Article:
Matthew Bevis

Matthew Bevis is a professor of English at Oxford. His latest book is Wordsworth’s Fun.

A Whack of Pies: Dear to Mew

Matthew Bevis, 16 December 2021

‘The moonlight​ drips on the parlour floor;/I shall go mad if no one wipes it up.’ So began E.V. Knox’s parody in the August 1921 issue of Punch.

And the moon dripped upon the floor like thisTwo years ago. The floor looked just the same.There is something very terrible about a floor.

Who, if presented with this parody today, would be able to name the figure that inspired it?...

On Charles Wright

Matthew Bevis, 1 April 2021

CharlesWright’s Oblivion Banjo – published in advance of his 85th birthday (Farrar, Straus, £20) – is somewhere between a Collected and Selected and begins with a homage to Ezra Pound:

Today is one of those daysOne swears is a prophecy:The air explicit and moist,As though filled with unanswered prayers

This sounds like the day everything started for Wright. After...

On Rachael Allen

Matthew Bevis, 5 March 2020

When i sawKingdomland (Faber, £10.99) up in lights on its yellow-orange cover, the word conjured up visions of a travelling fairground, dodgily yet enticingly going to seed. Even after I learned that the term is an old name for Rachael Allen’s home county of Cornwall, I didn’t feel my first impressions were wholly misplaced. Kingdomland is Allen’s first collection...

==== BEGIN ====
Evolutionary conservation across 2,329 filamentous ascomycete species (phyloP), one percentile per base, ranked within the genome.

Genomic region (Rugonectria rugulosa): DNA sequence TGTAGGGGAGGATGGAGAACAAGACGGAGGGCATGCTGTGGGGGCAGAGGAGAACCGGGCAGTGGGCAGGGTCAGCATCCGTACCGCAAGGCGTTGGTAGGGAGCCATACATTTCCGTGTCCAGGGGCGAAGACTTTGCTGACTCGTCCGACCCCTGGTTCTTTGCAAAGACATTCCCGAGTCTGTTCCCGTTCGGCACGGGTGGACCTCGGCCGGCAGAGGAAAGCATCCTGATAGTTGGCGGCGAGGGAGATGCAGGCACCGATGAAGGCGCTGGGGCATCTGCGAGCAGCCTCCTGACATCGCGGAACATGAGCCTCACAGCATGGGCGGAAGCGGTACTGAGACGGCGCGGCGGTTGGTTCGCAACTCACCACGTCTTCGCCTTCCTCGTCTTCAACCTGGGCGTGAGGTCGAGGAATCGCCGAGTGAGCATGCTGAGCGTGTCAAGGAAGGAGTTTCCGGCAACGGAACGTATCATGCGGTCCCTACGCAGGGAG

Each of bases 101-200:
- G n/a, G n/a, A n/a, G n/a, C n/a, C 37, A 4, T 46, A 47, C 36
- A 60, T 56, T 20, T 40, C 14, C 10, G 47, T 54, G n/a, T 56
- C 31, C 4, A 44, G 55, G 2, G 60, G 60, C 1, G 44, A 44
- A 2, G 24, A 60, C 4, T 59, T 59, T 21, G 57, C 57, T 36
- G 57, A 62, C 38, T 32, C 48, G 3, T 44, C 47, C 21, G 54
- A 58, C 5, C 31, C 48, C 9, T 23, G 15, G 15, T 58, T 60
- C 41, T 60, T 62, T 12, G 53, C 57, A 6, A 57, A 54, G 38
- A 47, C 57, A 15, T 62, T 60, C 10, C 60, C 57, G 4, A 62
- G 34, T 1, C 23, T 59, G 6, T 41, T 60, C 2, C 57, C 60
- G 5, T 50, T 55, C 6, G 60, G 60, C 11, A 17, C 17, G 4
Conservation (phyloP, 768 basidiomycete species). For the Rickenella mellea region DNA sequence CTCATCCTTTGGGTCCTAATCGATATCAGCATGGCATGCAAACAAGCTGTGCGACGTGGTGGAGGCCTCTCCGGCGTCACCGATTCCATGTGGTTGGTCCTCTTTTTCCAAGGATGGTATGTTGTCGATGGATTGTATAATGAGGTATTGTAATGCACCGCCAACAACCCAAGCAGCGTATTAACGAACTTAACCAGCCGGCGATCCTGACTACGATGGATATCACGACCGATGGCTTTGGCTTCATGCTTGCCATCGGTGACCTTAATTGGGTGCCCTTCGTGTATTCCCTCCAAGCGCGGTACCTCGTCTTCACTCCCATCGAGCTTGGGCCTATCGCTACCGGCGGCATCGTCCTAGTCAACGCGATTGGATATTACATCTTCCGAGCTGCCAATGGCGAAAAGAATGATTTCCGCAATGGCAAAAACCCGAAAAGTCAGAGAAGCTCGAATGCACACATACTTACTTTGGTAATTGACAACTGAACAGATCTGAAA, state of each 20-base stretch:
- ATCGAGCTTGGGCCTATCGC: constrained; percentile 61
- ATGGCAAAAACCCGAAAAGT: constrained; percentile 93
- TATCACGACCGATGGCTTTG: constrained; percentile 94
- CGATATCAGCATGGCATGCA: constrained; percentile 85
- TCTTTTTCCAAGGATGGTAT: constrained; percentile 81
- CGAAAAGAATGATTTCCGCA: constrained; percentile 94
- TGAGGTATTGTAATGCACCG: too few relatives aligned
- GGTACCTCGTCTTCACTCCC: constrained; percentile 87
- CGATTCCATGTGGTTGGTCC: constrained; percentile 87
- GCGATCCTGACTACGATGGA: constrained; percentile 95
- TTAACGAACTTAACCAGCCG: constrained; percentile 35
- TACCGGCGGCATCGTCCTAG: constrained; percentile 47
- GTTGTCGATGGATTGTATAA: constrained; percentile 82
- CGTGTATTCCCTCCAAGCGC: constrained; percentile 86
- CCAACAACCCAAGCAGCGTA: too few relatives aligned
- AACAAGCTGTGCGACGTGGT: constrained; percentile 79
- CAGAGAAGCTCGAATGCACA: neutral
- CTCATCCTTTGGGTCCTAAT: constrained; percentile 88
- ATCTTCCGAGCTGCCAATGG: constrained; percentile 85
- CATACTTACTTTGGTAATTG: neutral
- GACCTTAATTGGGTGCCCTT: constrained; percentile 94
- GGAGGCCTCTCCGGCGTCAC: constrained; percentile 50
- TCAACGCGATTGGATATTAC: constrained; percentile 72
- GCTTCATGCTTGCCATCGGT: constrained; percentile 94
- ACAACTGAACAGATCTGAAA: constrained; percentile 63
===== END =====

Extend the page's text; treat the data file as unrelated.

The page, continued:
On Douglas Crase

Matthew Bevis, 5 December 2019

‘The most interesting book of first poems in many years’, Richard Howard proclaimed in 1981. James Merrill, John Hollander and John Ashbery spoke in similarly emphatic terms, while Anthony Hecht saluted an ‘extraordinarily fine’ debut and Harold Bloom hailed the arrival of a great original. ‘I think I speak for many,’ David Kalstone wrote, ‘in saying...

‘Well,​ Mr Ammons, it looks as if you really have something here.’ On receiving this verdict from the poet Josephine Miles in 1951, the young Ammons was taken aback: he’d expected ‘bad news’. Yet whatever the something was that Mr Ammons had, it remained hidden from view for some time. He brought out his first volume, Ommateum, with a vanity press in 1955, and,...

Wordsworth​ was the first poet I fell in love with as a teenager. My English teacher (who preferred Pope and Henry James) mocked me for my taste, reminding me of Shelley’s description of...

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Bring some Madeira: Thomas Love Peacock

Thomas Keymer, 8 February 2018

Marilyn Butler​, whose Peacock Displayed was published in 1979, wasn’t the first to connect Peacock’s name with the showy wit of his satires. It started with Shelley, his friend...

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